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Powell endorses Obama for president

Former Secretary of State Colin Powell endorsed Sen. Barack Obama for president on Sunday morning during an interview on NBC's "Meet the Press."

Powell, a Republican who served as President George W. Bush's first Secretary of State before resigning, called Obama a "transformational figure" who has reached out to all Americans with his campaign and a man who has displayed "a steadiness, an intellectual curiosity" and "a depth of knowledge" in his approach to the nation's problems, according to the New York Times.

The Associated Press coverage reported Powell said both Obama and Republican John McCain are qualified for the presidental position, but Obama is better suited to handle the nation's current problems.

"It isn't easy for me to disappoint Sen. McCain in the way that I have this morning, and I regret that," Powell said of his longtime friend, McCain, in his interview on "Meet the Press."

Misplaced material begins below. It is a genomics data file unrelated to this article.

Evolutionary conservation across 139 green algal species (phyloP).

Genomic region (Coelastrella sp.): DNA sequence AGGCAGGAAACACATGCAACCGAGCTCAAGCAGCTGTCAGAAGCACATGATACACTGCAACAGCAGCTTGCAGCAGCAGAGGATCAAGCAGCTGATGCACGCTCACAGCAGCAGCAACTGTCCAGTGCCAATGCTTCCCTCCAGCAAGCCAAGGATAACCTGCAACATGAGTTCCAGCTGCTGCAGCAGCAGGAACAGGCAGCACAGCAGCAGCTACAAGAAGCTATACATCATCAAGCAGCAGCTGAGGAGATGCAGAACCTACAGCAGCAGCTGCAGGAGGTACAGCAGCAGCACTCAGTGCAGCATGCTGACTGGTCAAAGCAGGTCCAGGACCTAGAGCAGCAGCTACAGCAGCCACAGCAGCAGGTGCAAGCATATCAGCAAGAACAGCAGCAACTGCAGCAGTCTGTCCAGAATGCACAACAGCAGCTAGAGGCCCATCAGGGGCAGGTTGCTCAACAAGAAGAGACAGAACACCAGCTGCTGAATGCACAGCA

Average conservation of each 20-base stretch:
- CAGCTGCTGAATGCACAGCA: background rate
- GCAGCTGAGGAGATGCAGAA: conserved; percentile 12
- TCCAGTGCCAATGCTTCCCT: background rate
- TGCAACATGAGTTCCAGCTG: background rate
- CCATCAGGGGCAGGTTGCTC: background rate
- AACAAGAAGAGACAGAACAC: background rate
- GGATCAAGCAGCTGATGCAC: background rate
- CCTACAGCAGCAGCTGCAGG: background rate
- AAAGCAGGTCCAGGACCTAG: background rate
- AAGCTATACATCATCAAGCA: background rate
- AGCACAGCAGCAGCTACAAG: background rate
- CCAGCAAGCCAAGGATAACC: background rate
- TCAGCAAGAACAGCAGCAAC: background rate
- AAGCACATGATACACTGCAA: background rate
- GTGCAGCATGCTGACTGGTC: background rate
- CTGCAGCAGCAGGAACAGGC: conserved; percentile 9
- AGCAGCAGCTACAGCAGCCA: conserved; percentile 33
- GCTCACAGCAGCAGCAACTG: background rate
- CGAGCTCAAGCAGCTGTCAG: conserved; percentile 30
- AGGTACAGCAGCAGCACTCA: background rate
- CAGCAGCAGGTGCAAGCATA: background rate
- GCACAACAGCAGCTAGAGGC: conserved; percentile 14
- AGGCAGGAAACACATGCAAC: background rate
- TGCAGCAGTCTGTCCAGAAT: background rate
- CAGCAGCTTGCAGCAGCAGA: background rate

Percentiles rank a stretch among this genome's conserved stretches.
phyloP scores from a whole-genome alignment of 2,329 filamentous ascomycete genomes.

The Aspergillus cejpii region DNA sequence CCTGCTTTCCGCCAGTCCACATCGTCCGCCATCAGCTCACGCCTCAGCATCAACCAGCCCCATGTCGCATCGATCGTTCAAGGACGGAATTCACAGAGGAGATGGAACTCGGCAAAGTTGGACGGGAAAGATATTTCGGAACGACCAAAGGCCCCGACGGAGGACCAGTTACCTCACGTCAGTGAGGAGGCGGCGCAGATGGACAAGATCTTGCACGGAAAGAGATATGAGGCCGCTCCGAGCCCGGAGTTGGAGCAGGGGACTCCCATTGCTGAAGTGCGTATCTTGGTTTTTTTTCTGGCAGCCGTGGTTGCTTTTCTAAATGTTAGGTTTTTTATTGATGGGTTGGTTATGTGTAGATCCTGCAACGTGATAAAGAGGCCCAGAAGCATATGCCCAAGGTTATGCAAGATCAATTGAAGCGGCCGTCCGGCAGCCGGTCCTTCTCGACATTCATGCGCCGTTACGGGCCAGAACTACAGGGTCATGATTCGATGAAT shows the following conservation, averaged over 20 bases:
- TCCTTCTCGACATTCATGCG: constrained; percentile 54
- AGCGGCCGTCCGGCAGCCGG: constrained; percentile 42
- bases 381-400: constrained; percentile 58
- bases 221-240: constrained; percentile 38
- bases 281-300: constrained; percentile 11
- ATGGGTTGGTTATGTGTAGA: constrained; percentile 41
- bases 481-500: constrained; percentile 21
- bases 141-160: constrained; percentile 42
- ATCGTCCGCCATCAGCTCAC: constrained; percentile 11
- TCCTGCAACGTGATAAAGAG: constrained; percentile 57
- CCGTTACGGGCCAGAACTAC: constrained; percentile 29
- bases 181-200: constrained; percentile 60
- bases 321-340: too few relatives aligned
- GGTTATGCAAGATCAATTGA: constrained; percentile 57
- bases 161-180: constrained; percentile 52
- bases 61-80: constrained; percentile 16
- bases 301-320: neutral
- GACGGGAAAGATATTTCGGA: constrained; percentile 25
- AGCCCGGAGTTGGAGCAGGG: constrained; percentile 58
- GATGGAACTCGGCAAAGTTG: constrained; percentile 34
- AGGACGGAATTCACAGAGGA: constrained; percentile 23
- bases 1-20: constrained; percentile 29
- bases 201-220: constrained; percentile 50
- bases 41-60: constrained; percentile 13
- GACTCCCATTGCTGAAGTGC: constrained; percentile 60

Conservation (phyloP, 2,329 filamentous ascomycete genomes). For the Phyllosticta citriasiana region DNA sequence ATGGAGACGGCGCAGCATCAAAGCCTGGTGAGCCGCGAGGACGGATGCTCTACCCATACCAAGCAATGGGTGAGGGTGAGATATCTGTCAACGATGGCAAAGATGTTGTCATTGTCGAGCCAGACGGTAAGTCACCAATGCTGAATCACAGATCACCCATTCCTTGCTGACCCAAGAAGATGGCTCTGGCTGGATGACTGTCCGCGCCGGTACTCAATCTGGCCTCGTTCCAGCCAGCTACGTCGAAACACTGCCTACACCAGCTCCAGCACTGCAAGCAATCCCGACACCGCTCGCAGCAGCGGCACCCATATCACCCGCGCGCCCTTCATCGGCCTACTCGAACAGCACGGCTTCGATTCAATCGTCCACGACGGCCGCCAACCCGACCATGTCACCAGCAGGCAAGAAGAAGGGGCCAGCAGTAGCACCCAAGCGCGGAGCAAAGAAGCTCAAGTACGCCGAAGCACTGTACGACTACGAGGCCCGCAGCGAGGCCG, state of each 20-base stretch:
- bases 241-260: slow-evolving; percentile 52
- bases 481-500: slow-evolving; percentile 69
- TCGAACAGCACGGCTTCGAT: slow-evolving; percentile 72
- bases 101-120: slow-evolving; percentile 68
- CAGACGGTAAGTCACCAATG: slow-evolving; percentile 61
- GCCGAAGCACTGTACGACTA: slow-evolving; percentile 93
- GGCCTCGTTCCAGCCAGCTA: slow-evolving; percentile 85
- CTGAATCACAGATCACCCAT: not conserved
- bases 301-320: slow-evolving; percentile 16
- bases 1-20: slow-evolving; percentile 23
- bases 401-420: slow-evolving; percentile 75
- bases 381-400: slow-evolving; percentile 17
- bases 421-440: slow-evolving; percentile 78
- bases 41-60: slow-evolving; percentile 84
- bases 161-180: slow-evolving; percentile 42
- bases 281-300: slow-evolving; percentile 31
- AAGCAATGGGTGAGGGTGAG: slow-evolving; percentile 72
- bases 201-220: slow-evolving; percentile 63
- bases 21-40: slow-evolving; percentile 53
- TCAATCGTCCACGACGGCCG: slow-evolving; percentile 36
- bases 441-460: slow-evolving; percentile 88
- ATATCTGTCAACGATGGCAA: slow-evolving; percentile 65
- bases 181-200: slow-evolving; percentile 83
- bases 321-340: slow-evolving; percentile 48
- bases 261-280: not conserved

"But I firmly believe that at this point in America's history, we need a president that will not just continue, even with a new face and with the changes and with some maverick aspects, who will not just continue basically the same policies that we have been following in recent years," Powell said on "Meet the Press."

Some say Powell's endorsement is racially motivated.

The Obama campaign is happy to take the endorsement, however, some voters may discount the endorsement because of race or on the grounds that he is a disgruntled former member of the Bush Administraion, accroding to the New York Times.

Powell said he was aware of the racial aspect of his endorsement, but said it was not the dominating factor in his decision, according to the Associated Press.

According to the New York Times, Powell met with both candidates in June in preparation of making an endorsement decsion.

Powell said he has been unimpressed with the negative tone of McCain's campaign in recent weeks, according to the New York Times. He also was not pleased with McCain's choice of running mate Gov. Sarah Palin.

"She's a very distinguished woman, and she's to be admired, but at the same time, now that we have had a chance to watch her for some seven weeks, I don't believe she's ready to be president of the United States, which is the job of the vice president," Powell said.